Serial Killers: a bio-Psycho-Social Perspective Melina Zahalka Western Washington University Serial Killers: a bio-Psycho-Social Perspective



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Concluding Thoughts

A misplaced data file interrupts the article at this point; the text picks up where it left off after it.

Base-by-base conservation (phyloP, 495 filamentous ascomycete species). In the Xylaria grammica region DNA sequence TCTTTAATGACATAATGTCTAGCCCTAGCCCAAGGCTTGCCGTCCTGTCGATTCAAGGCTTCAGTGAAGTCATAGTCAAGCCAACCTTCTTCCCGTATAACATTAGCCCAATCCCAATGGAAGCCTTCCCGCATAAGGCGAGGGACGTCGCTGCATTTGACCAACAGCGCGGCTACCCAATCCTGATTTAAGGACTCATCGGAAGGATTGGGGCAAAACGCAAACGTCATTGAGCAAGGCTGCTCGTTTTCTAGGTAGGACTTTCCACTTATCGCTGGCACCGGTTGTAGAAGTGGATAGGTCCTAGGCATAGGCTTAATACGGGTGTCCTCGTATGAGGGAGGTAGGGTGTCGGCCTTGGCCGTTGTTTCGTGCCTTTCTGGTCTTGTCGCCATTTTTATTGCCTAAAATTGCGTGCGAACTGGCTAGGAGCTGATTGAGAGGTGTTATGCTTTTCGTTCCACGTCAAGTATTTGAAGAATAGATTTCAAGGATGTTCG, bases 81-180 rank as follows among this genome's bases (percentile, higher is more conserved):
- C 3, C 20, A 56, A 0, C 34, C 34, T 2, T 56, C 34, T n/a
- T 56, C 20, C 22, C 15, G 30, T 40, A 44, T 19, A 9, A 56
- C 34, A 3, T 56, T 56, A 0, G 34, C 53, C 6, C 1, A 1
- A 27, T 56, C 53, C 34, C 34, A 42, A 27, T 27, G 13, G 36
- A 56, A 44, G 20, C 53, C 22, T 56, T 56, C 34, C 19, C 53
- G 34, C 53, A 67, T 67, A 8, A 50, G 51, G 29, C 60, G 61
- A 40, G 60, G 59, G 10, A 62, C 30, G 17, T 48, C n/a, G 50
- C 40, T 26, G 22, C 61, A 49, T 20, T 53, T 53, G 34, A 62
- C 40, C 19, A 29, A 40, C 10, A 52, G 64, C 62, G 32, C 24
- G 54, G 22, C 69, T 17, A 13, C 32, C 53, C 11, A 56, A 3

After reviewing the literature available on the subject of serial killers and their creation, the idea of explaining their behaviors without addressing all three factors of being (biological, psychological, and sociological) would be akin to removing one or more legs of a three-legged stool. While biology is responsible for the chemical entity that is a person, that person’s psychology begins through behavior and interaction, and is especially influenced by the sociological aspects of the individual’s life. A knowledge of right or wrong is apparent in the deceptive and defensive nature of serial killers, indicating not only a consciousness internally, however skewed, but also a survivalist social awareness externally. All of these articles have served to illustrate the variety of ways a person may be sparked, formed, and molded—whether into a productive, caring individual; or into a terrified, angry, hurting and hurtful monster that is a serial murderer.






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